The Op-Ed That Went Viral And The Trans Woman Who Wrote It
Corinna Cohn thinks young people should wait until adulthood before making the decision to transition
On Monday, April 11, What I wish I’d known when I was 19 and had sex reassignment surgery, a Washington Post op-ed, went viral.
Written by Corinna Cohn, a transexual and a vocal critic of the lack of empirically based standards for gender health care in the U.S., the article makes a reasoned case for young people to allow their bodies to mature naturally, and then spend some time inhabiting their bodies unaltered before making any decisions about gender transition.
Her article is part of the Washington Post’s “Voices Across America” initiative, dedicated to presenting a broader range of viewpoints than typically found in the pages of the publication on issues that resonate with readers. (Bravo to the Washington Post!) With almost 3500 comments, clearly, her piece hit a nerve.
I have been speaking with journalists, experts, and concerned parents, including some whose own childhood gender expression was atypical or didn’t conform to gender stereotypes. (If you have a story or concern you’d like to share, even if you’d like to remain anonymous, please reach out to me at Pamela.Paresky@gmail.com.)
In quiet conversations about what it means to be gay, some are concerned that with all the focus on transgender issues, lesbians are being erased, women’s sports are being hijacked, and a new form of anti-gay bigotry is emerging. Meanwhile, in elite, left-leaning circles, few are willing to openly articulate the view that children may not be best served by automatically “affirming” their non-natal preferred gender –– sometimes even before they are old enough to make healthy choices about bedtime or diet. Parents who would say no to their children getting a tattoo are being pressured to say yes to irreversible medical interventions involving their children’s reproductive and sexual health. Schools don’t tend to promote the view that gender-stereotype nonconformity is a perfectly acceptable expression of natal sex (for example, “tomboy” girls and effeminate boys), and for many trans activists, discussing how to determine when gender-stereotype nonconformity is or isn’t an expression of something other than a child’s biological sex is viewed as insufficiently supportive and even transphobic.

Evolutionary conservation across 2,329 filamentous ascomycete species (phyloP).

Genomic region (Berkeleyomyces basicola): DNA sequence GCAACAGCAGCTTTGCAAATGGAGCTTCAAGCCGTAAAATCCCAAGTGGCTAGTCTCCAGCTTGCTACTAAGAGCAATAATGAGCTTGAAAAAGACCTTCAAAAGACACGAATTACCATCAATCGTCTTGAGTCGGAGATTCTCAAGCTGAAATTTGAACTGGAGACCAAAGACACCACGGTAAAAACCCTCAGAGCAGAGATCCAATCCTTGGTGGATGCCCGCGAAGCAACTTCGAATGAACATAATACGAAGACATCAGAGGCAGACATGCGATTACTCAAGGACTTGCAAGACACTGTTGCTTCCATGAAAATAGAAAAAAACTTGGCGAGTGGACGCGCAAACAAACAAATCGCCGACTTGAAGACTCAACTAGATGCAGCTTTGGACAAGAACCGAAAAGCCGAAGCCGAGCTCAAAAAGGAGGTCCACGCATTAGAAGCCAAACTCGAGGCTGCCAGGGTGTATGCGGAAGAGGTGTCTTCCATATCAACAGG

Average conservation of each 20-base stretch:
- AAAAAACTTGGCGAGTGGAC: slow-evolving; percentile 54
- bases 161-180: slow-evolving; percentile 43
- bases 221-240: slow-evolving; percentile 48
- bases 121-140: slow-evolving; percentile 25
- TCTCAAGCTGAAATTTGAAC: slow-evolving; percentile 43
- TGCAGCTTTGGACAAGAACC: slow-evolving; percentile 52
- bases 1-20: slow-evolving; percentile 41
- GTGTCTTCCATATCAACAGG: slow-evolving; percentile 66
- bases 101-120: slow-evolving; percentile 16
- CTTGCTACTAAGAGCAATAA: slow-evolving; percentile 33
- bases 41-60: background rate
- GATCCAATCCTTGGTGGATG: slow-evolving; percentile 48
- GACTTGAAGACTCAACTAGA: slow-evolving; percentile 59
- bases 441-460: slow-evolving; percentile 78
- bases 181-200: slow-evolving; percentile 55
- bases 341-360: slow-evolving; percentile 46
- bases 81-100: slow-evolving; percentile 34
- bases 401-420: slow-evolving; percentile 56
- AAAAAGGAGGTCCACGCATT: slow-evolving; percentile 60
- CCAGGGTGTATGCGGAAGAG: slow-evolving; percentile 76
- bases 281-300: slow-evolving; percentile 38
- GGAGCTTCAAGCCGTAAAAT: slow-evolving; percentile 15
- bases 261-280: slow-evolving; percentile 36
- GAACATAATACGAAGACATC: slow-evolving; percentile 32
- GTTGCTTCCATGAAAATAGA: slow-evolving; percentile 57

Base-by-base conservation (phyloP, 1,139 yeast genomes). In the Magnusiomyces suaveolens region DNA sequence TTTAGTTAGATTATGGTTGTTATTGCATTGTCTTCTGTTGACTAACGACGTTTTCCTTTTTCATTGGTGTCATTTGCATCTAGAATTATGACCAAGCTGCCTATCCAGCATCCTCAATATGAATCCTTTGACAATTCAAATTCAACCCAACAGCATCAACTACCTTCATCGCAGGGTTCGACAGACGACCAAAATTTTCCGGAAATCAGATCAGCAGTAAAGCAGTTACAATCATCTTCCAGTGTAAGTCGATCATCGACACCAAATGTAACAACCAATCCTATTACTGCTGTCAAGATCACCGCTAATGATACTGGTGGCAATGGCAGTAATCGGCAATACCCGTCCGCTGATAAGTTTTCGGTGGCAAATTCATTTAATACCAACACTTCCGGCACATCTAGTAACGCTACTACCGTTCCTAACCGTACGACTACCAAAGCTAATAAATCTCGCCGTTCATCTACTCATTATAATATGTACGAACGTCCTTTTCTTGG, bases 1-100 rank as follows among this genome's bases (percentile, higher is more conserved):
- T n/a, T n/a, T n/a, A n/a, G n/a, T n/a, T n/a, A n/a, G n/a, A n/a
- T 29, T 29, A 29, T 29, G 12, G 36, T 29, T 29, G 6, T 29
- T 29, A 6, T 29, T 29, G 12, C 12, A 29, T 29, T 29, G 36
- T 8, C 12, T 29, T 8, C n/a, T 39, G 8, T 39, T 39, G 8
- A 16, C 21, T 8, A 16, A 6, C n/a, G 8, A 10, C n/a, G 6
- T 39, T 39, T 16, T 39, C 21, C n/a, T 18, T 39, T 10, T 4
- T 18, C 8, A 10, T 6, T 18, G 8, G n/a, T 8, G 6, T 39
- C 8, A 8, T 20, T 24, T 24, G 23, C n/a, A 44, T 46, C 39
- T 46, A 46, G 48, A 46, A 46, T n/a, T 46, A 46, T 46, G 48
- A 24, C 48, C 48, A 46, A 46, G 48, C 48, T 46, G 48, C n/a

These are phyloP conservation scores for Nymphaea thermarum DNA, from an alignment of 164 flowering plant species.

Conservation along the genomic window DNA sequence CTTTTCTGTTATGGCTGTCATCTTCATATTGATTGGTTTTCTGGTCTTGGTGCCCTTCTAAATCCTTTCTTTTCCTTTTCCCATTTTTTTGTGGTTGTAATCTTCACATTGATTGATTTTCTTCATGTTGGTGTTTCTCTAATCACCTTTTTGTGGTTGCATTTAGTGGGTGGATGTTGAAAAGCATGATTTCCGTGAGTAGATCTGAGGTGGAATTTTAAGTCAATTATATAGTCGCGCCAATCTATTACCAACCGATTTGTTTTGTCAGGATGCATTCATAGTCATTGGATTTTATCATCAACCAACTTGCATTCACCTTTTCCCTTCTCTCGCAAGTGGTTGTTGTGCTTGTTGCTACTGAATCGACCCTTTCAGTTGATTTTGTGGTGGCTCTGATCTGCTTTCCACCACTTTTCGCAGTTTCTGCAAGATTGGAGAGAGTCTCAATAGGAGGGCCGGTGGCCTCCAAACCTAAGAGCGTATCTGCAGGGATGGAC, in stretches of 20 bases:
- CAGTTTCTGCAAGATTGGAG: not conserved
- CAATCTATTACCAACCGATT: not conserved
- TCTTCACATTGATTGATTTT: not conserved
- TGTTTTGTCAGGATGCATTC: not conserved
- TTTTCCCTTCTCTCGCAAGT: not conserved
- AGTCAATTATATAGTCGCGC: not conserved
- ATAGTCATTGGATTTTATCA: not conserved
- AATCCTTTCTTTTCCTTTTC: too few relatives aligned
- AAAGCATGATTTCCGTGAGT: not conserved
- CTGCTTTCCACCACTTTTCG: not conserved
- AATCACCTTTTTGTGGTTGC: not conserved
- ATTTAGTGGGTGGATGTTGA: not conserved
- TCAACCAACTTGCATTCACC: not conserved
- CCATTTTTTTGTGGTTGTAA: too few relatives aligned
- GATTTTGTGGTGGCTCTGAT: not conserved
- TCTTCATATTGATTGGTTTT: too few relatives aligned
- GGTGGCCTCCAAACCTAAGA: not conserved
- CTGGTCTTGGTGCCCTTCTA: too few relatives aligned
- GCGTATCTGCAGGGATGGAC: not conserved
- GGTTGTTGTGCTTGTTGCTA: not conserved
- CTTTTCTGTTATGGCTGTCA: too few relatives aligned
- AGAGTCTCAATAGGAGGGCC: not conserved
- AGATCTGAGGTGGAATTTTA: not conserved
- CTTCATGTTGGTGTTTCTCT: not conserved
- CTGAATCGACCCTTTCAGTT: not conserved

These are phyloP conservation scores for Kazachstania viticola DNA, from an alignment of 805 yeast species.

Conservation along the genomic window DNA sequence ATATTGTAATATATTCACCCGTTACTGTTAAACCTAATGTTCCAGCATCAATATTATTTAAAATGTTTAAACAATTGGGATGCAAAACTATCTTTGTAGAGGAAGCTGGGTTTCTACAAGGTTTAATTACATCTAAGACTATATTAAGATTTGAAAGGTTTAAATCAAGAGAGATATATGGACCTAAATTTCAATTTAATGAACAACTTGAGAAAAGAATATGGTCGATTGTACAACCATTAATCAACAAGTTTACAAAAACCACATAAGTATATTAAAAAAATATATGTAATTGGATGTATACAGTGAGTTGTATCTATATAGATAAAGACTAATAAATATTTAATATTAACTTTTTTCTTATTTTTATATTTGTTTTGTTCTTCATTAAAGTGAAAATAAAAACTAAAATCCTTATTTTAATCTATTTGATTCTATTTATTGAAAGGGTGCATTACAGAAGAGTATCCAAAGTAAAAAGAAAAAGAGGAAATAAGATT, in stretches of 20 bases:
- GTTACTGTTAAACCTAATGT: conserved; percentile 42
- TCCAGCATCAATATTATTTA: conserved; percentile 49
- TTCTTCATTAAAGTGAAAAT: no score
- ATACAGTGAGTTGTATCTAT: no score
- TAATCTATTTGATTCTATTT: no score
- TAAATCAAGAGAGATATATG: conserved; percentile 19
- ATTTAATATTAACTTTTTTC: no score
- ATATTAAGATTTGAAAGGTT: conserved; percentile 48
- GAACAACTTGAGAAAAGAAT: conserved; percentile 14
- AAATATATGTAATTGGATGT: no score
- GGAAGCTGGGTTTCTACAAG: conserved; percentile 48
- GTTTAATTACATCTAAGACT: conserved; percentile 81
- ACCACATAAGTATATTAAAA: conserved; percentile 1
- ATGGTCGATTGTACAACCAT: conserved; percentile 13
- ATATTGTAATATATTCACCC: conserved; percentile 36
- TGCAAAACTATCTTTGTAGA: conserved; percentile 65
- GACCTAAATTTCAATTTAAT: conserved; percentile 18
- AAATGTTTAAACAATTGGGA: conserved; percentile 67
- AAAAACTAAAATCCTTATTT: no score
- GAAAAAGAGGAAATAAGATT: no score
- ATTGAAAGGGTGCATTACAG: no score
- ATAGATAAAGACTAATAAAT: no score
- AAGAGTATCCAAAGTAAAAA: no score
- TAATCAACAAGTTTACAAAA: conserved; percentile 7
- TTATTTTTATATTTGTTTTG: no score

With the Texas Attorney General calling childhood gender-related surgeries “child abuse” and the White House insisting that such surgery is “a supportive form of healthcare,” parents are having trouble finding medical and psychological professionals who are willing to explain the pros and cons of different options. The only path offered by professionals is what is now called “gender affirmation” (facilitating the child’s wish to be identified as something other than the gender associated with biological sex).
Perhaps as a result, Corinna Cohn is sought out by parents looking for guidance. Last year, she was contacted by a mother asking for advice about a son who wanted to transition to womanhood. In response, Corinna composed a letter to her younger self and shared it with that mother.
She also shared that letter with me. You can read it below. It appears after the information about our next paid-subscriber zoom call.
PAID Subscriber Zoom!